This category deals mainly with two kinds of questions: (1) are two brand names so similar as to create confusion and blur brand image? (2) Is a mark sufficiently distinctive as to be protectable (includes unprecedented meaning shift, e.g., “Dawn,” “Reebok”)? Or is it already established in the language as a generic term?
Homonyms are words that sound alike but have different meanings.
Being inoffensive and being offended are now the twin addictions of our society.
Corona beer? Coronavirus? What do they have to do with each other? Absolutely nothing. They’re homonyms – multiple meanings for the same sequence of sounds. The English language is full of them, but only a few cause trouble, by which I mean they become infected with a “political virus.”
I would not want to attend the panicky meetings going on inside the walls of the marketers of Corona® beer. The bugaboo of the current news cycle is the supposed connection between the worrisome coronavirus and the beer of the same name.
Forensic linguistics – what’s that?
Is a contract provision binding if its meaning is indeterminate or ambiguous?
At various places on this site, you’ll find somewhat abstract descriptions of the services I offer. But what kinds of cases do I actually get involved in? Examples follow (current cases excluded).
In three of my specialties, I’m about equally divided between Plaintiff and Defendant. In cases of alleged academic plagiarism, I represent the Defendant, who typically has not committed plagiarism, even by the university’s own rules. In cases of literary plagiarism, I represent Plaintiffs who believe that their work has been copied.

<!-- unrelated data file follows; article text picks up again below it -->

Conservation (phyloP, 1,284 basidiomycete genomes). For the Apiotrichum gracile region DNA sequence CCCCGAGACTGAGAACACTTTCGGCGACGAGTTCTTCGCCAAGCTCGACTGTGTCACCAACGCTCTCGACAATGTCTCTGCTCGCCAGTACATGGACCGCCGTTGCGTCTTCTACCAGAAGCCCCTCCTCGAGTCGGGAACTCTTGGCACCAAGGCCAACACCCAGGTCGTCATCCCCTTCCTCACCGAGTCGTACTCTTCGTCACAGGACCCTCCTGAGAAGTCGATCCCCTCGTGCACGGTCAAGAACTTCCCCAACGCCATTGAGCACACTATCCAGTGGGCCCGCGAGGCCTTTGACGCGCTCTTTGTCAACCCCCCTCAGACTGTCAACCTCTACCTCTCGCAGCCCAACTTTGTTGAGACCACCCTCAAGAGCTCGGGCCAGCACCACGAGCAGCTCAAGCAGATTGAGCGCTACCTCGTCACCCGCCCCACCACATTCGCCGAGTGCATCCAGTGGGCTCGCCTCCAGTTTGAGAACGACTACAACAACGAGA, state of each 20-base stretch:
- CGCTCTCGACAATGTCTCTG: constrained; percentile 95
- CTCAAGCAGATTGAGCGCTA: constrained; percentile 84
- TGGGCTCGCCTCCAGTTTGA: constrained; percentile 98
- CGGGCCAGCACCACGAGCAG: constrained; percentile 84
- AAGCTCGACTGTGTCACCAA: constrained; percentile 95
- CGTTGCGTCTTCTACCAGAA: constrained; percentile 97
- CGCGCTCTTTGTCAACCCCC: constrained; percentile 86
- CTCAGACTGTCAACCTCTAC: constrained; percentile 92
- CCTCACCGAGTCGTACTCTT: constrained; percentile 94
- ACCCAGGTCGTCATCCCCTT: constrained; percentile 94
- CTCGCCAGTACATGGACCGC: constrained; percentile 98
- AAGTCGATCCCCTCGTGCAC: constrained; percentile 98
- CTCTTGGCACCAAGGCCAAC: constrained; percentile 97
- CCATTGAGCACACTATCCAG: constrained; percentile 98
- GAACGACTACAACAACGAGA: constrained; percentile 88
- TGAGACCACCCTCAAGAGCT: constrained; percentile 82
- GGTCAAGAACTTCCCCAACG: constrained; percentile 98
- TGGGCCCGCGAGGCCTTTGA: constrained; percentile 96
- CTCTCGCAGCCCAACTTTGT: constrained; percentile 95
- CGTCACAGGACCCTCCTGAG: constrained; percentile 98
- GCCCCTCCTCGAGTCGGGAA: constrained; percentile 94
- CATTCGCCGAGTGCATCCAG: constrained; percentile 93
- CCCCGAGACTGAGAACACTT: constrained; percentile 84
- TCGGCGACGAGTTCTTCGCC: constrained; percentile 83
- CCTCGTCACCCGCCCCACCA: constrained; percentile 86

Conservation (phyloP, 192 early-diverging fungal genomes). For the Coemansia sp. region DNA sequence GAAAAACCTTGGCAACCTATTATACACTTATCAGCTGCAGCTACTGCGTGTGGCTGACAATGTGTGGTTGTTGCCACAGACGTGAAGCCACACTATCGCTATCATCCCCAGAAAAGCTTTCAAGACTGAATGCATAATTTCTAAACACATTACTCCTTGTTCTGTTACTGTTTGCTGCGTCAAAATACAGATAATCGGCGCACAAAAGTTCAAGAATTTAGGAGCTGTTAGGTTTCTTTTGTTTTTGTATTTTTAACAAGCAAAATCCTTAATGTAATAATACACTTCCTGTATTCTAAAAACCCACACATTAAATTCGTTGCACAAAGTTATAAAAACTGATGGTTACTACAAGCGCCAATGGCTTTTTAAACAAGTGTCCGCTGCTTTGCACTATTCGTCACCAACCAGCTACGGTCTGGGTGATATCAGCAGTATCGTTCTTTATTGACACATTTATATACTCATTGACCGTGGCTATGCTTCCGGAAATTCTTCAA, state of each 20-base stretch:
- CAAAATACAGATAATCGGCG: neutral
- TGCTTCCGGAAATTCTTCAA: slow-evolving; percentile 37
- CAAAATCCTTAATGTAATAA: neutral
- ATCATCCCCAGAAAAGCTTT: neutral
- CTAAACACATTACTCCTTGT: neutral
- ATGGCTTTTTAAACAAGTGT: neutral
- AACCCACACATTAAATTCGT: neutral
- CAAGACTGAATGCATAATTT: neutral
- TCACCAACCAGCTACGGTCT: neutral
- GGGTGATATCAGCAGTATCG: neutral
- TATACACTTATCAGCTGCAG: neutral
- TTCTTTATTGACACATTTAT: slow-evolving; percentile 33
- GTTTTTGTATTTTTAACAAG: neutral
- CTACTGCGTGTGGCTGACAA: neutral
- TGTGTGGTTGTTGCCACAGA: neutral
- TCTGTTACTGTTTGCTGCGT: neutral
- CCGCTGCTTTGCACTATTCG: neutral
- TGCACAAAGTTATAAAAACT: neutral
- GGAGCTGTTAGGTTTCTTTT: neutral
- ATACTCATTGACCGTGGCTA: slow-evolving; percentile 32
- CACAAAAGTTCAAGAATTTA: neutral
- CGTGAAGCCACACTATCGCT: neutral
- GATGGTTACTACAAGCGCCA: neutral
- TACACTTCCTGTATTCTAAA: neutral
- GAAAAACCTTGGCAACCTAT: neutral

Some years ago, right around this time of year, a geek site, as an April Fools prank, launched a new product — unicorn meat – which it called “the new white meat,” and lawyers for the National Pork Board issue a cease-and-desist order, because they’ve gone to great lengths to copyright “the other white meat” as a synonym for “pork,” and the new product might cause consumer confusion (or “trademark dilution,” as they sometimes call it).
I’m not going to tell those lawyers to lighten up – they get paid big bucks to defend their trademark vigorously, by which I mean they make sure it is associated with their product and no other.
“Google” goes generic full post
(1191 words, estimated 4:46 mins reading time)
By Alan M. Perlman.
A geek site, as an April Fools prank, launches a new product — unicorn meat – which it calls “the new white meat,” and lawyers for the National Pork Board issue a cease-and-desist order, because they’ve gone to great lengths to copyright “the other white meat” as a synonym for “pork,” and the new product might cause consumer confusion (or “trademark dilution,” as they sometimes call it).
Memo to National Pork Board Lawyers full post
(627 words, estimated 2:30 mins reading time)
Linguists and lawyers
When does a lawyer need a linguist?
Roger Shuy, one of the most preeminent forensic linguists, notes that the interpretation and application of the law are overwhelmingly about language. Thus, there are many situations in which the expertise of a linguist – someone trained in the precise description and analysis of language (but not necessarily a person who knows many languages) – can make substantial contributions to a case. The linguist can provide evidence one way or the other. Or he/she can clarify the linguistic principles, problems, and processes that the case involves.
(1) Patent/copyright law.
When a Lawyer Needs a Linguist… full post
(949 words, 1 image, estimated 3:48 mins reading time)